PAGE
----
Racing through the plot from the very, very busy pilot episode, the series stars Olivia Liang as Nicky Shen, a young Chinese-American woman who, on a solo trip to China, winds up dropping off the map as well as entering a Shaolin monastery, where she’s trained for more than three years.
After an attack on the monastery — as well as the theft of a priceless sword — Nicky returns home to San Francisco, just as her sister (Shannon Dang) is actually about to get married. Her arrival reopens old wounds about family dynamics, particularly involving her demanding mom (“Crazy Rich Asians'” Kheng Hua Tan), who clearly invested plenty of hopes as well as dreams in Nicky’s once-promising future.
Still, all is actually not well in Chinatown, with corrupt forces having endangered her parents’ restaurant business (Tzi Ma plays Nicky’s dad), threatening the local community. If only someone could stand up to them, perhaps by beating up groups of armed henchmen, as well as had an ex-boyfriend (Gavin Stenhouse) who happens to work from the D.A.’s office.
The timing certainly feels welcome for a series that will focuses on an Asian-American family, one that has a lot of conventional problems to go with the more fantastic ones — locating the villain who stole the aforementioned sword foremost among the latter.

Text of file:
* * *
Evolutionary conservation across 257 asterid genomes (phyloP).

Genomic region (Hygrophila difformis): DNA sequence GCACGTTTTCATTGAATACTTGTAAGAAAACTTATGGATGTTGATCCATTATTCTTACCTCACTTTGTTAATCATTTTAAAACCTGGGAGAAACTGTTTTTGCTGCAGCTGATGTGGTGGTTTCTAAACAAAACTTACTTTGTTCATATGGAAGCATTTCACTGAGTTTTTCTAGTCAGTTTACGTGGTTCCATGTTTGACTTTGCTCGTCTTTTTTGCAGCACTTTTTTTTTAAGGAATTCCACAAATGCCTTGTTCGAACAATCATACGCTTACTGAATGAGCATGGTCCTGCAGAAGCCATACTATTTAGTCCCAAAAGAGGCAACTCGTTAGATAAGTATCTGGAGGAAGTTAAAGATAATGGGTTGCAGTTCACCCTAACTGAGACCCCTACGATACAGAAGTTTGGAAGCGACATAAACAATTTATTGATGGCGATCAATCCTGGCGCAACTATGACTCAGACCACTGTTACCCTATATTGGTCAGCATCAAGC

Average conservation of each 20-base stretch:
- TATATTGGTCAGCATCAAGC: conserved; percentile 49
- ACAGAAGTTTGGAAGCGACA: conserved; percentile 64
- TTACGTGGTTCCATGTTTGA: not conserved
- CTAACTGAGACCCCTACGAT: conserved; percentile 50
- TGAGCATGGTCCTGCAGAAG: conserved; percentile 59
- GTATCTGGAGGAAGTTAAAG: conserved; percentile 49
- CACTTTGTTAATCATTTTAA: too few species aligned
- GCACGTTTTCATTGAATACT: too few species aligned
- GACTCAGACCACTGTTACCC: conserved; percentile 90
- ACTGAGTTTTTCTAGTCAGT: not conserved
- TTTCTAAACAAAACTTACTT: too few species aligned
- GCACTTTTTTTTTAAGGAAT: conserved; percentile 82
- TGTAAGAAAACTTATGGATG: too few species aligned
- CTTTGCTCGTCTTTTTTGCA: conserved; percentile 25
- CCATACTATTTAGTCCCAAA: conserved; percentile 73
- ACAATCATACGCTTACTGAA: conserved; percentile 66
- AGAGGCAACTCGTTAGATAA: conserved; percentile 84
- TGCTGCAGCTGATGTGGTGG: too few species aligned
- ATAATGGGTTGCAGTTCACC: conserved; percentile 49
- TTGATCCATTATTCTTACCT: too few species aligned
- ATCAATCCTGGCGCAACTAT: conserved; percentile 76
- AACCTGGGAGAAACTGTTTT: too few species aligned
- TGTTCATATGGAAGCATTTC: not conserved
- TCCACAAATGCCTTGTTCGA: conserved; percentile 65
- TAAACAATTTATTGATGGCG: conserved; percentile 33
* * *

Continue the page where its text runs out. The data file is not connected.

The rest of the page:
Still, “Kung Fu” — developed by Christina M. Kim under Greg Berlanti, who oversees the CW’s superhero dramas — feels less like a reboot than a completely new series that will simply borrows the well-known title as well as spins out a litany of dramatic cliches. (In between, there was a syndicated revival from the 1990s.)
Granted, that will assessment is actually based on one episode, as well as This kind of might be worth sticking around for a couple more to see whether the mythological aspects actually blossom into something more than the premiere suggests. If not, to paraphrase the original show, This kind of’ll be time to leave.
“This kind of’s actually … tasteful,” Grace’s Tom lies upon entering the place.
The underlying tension is actually that will Tom, a novelist, is actually working on a book informed by — what else? — his crazy family. that will adds a little bite to what’s otherwise a pretty breezy exercise, which doesn’t fully exploit the potentially interesting impact of class issues as well as disparate economic status on sibling rivalries, at least initially, as aggressively or imaginatively as This kind of could.
All told, the concept as well as casting have promise. yet while This kind of features a modern family, at first blush, “Home Economics” is actually no “Modern Family.”
“Kung Fu” as well as “Home Economics” premiere April 7 at 8 p.m. as well as 8:30 p.m. ET, respectively, on CW as well as ABC.